Sen. Grassley: Glenn Simpson's congressional testimony included an 'extremely misleading' statement

The Daily Caller’s Chuck Ross caught this first. Sen. Chuck Grassley sent a letter to a Democratic colleague saying that Fusion GPS founder Glenn Simpson’s testimony before his committee was “misleading.”

Grassley was responding to a letter in which Sen. Coons alleged testimony by Donald Trump Jr. was not consistent with a subsequent media report in the New York Times. On that count, Grassley replied, ” as we have seen all too frequently, reporting related to the Russia investigation and the Trump campaign has often been inaccurate.” He then pointed to another, similar conflict involving Glenn Simpson:

Glenn Simpson told the Committee in his interview that the FBI had told Steele it had a source inside the Trump campaign, and then after the Ranking Member unilaterally released that transcript, subsequent news reports seemed to contradict this statement, claiming that Mr. Steele was actually just referencing Mr. Papadopoulos’ statement to Alexander Downer. Given that the discrepancy was between testimony to the Committee and unsworn news reports, I simply wrote to Mr. Simpson’s attorney, referencing the potential discrepancy with the news reports, and asking if his client stood by his testimony. He replied that his client did stand by his testimony.

Grassley says Coons can do the same thing, i.e. ask Trump Jr. about the apparent discrepancy. He then goes on to point out another place where Simpson’s testimony to the committee appears to be completely at odds with the facts:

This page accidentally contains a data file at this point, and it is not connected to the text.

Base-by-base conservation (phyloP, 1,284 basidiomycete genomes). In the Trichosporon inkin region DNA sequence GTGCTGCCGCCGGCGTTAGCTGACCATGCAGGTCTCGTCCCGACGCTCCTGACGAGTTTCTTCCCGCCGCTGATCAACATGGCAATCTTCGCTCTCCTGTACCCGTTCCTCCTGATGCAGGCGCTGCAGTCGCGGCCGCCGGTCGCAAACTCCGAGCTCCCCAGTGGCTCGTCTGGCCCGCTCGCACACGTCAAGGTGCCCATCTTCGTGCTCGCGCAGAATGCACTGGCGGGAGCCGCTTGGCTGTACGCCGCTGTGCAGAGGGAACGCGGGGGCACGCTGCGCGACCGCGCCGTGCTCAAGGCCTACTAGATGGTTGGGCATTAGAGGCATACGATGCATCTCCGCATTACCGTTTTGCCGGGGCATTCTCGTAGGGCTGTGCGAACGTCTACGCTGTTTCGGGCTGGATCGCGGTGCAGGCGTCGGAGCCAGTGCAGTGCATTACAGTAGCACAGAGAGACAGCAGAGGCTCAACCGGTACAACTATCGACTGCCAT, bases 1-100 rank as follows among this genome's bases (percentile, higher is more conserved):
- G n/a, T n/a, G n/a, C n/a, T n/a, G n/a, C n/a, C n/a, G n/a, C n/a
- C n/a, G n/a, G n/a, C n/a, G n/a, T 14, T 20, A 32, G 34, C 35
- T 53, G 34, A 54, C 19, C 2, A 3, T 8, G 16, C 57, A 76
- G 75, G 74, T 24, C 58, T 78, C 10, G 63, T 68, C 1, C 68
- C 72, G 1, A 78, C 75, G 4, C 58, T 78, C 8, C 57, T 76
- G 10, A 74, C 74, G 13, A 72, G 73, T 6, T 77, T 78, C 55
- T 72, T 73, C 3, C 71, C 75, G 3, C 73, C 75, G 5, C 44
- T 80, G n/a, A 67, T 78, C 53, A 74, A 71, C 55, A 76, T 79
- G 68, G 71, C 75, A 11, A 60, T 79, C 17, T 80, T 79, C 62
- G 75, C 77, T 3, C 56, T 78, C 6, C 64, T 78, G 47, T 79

Of course, where we do have actual evidence of misleading testimony in Committee interviews, we should treat it seriously. For example, when the Committee staff interviewed Glenn Simpson in August of 2017, Majority staff asked him: “So you didn’t do any work on the Trump matter after the election date, that was the end of your work?” Mr. Simpson answered: “I had no client after the election.” As we now know, that was extremely misleading, if not an outright lie.

Contrary to Mr. Simpson’s denial in the staff interview, according to the FBI and others, Fusion actually did continue Trump dossier work for a new client after the election. As part of
the public release of the House Intelligence Committee’s majority report on its Russia investigation, the executive branch declassified some previously classified information from an
FBI document. That information detailed a March 2017 meeting between Daniel Jones and the FBI. Mr. Jones stated that he was leading a research and investigatory advisory organization called the Penn Quarter Group, which “had secured the services Steele, his associate [redacted], and Fusion GPS to continue exposing Russian interference in the 2016 Presidential election.” Mr. Jones further told the FBI that the Penn Quarter Group “was being funded by 7 to 10 wealthy donors located primarily in New York and California, who provided approximately $50 million.” The report noted that Mr. Jones stated he planned to push the information he obtained from Fusion and Steele to policymakers on Capitol Hill,
the press, and the FBI. As with statements to the Committee, statements to the FBI, like Mr. Jones’, are subject to 18 U.S.C. § 1001. So, despite the fact Mr. Simpson said he had no client after the election, he in fact did, and that client revealed himself to the FBI.

Grassley’s letter concludes, “I would welcome your views on what actions you are willing to take with regard to Mr. Simpson’s testimony.” Perhaps Sen. Coons with dash off a reply before the end of the week. I’m curious myself what Democrats are willing to do about Simpson’s apparent, shall we say, misstatement. It doesn’t seem likely that he’d have forgotten about a client with a $50 million bankroll.